Welcome back to my KonMari Method series, where I share how I’ve decluttered my apartment in preparation for my June 2018 move using The Life-Changing Magic of Tidying Up by Marie Kondo. Today, I’ll be sharing my paper purging process using the KonMari Method, and a shortcut I used to save time and sanity!
The only thing that I would ever use the word hoarder to describe myself for is paper.
In 2010, I purchased my first home. For reasons that even I don’t understand, I kept every single piece of mail that came into my home. Bills, statements, sales flyers (i.e. junk mail), you name it, I kept it.
We live in a digital age, with the option of getting electronic statements for pretty much everything, but I still opted to get paper statements. I know that everyone isn’t into e-bills or statements. This is fine, as long as you properly handle the mail when it enters your home: review it, shred it, or file it temporarily. But, I was holding onto mail indefinitely, sometimes unopened, even after I paid the bills online.
When I sold my home in June of 2016, I brought all of that paper with me to my much smaller apartment. Back then, I wasn’t thinking about purging or decluttering. I told myself that I would eventually sort through the papers and come up with some elaborate way of filing all of them. That never happened. Over the two years that I have lived in my apartment, the piles continued to grow.
This year, I decided to move to an even smaller apartment to save money. Downsizing from a two bedroom to a one bedroom means that I lose a room and closet to stash my paper hoard. I knew that this had to stop, and The KonMari Method is just what I needed to rid my life of excess paper once and for all.
“My basic principle for sorting papers is to throw them all away.”
-Marie Kondo from The Life-Changing Magic of Tidying Up
My KonMari Paper Declutter Process
When purging paper, you have to look at each document to make sure you’re not getting rid of something important. I knew that this would take a lot of time, but I was determined to get it done.
I set up TWO shredders, a chair, and a cup of coffee with the plan to go through one box at a time. This was not one of those sessions where I’d be putting everything on the floor and asking if it sparked joy. It was paper after all and there were two choices: keep or discard.
Most of the papers were trash: utility bills, insurance policies, and statements from years ago. Mixed in were important documents, like my car title and legal papers from the purchase and sale of my first home. I also found several years of tax documents that I decided to hold onto until I did my research on the most current IRS recommendations for how long to keep them.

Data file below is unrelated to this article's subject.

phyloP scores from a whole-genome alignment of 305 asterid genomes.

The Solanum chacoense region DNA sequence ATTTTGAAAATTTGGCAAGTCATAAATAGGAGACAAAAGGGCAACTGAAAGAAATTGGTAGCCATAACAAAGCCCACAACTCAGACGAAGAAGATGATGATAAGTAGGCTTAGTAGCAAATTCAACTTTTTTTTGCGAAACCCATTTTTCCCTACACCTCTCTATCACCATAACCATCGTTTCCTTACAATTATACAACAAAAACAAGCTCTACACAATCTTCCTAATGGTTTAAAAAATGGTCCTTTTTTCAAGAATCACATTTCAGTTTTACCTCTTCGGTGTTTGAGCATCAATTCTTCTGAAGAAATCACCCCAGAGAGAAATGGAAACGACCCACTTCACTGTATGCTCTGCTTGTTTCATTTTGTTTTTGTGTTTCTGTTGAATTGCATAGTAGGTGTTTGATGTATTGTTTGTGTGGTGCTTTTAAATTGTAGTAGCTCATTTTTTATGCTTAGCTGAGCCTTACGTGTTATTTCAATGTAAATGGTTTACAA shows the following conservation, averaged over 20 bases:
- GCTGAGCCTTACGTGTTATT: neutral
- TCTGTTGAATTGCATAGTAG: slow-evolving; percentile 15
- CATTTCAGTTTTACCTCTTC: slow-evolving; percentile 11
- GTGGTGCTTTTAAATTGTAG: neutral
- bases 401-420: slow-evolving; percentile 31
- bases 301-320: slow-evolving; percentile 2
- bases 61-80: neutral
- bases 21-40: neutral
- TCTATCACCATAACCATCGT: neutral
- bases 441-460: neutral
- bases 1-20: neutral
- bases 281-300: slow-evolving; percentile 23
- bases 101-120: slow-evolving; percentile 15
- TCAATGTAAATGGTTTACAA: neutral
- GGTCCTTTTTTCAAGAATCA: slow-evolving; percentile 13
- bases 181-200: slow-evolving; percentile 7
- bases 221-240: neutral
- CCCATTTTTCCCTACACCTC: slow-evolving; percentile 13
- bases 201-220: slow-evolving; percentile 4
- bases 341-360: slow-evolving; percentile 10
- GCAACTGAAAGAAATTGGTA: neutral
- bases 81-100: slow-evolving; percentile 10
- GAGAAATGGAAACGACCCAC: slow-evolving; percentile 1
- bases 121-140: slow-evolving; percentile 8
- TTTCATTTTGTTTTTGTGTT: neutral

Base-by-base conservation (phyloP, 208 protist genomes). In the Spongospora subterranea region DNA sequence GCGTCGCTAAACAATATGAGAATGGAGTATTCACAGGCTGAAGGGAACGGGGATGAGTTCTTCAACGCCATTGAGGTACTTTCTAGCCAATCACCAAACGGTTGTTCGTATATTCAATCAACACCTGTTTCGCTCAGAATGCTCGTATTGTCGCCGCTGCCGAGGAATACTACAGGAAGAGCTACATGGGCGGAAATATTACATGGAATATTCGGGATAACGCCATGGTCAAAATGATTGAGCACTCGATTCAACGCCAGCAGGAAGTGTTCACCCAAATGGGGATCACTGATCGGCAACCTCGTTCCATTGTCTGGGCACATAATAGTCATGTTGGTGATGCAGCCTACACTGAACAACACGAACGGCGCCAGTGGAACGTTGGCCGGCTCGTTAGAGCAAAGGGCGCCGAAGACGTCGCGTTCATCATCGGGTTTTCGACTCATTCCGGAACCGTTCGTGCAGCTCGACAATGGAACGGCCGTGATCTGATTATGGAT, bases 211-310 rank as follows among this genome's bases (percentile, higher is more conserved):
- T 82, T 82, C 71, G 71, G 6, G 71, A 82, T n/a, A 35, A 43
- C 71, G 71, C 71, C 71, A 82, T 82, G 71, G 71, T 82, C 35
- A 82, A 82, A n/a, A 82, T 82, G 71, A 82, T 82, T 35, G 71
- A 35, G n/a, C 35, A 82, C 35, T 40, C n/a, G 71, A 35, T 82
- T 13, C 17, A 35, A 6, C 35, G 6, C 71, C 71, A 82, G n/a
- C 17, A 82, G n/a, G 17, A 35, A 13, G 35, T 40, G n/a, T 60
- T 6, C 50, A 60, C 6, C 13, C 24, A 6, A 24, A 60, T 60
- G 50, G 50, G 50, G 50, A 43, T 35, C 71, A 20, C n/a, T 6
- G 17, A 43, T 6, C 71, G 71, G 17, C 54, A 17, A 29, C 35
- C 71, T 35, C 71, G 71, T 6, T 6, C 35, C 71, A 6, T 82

I laid eyes on each piece of paper, creating piles for shred, file, and temporary. Keep in mind that I am moving in a month, so was not focused at this point on creating a filing system. Once I was done sorting, my plan was to tentatively file all of the papers I was keeping in a filing cabinet and create permanent files at a later time.
Still, my to-file pile was much smaller than my shred pile. I was getting overwhelmed. It took me an entire day to get through one box.
I didn’t want to spend my time doing this. But, what choice did I have. I had to sort through all of them. But, shred them all, too? It wouldn’t have been so bad if I didn’t have 7 boxes full of paper. Then, I had an idea that changed everything. Why didn’t I think of this before?
A Paper Purging Time-Saver
Years ago, I used to scroll through Groupon looking for local deals and would often see a voucher for half off of paper shredding at Staples. Every time I saw it, I said to myself, “you need that.” But, I didn’t buy it because I didn’t want to spend the money, which was like $5 for every 10 lbs of paper. I was so cheap back then!
I needed that deal now more than ever, so I got online and started hunting for that Staples Groupon. But, no such luck. It wasn’t available. I called them to find out the regular price of paper shredding: $0.99 per pound. I was sure that I had about 50 lbs of paper to shred.
After thinking about it for a few minutes (yes, it was literally just minutes), I decided that my time was more valuable. I did not want to spend the next few days shredding papers. And, knowing me, it would take weeks because I’d likely put it off until the last minute.
So, I sorted through the papers to decide which ones I’d be discarding. Then, I loaded up my car and drove to my local Staples. Turns out I had less paper (in pounds) than I thought! For $36.63 and about 20 minutes in the store, I was done with all of those papers that I had been collecting for the past 8 years.
It was worth every dollar.
I decided that my time was worth so much more than the $36.63 I spent to shred my papers. I am so happy to be done with my paper hoard and am committed to ending this habit once and for all.
How about you? Do you have a paper hoarding habit? If so, how are you working to overcome it?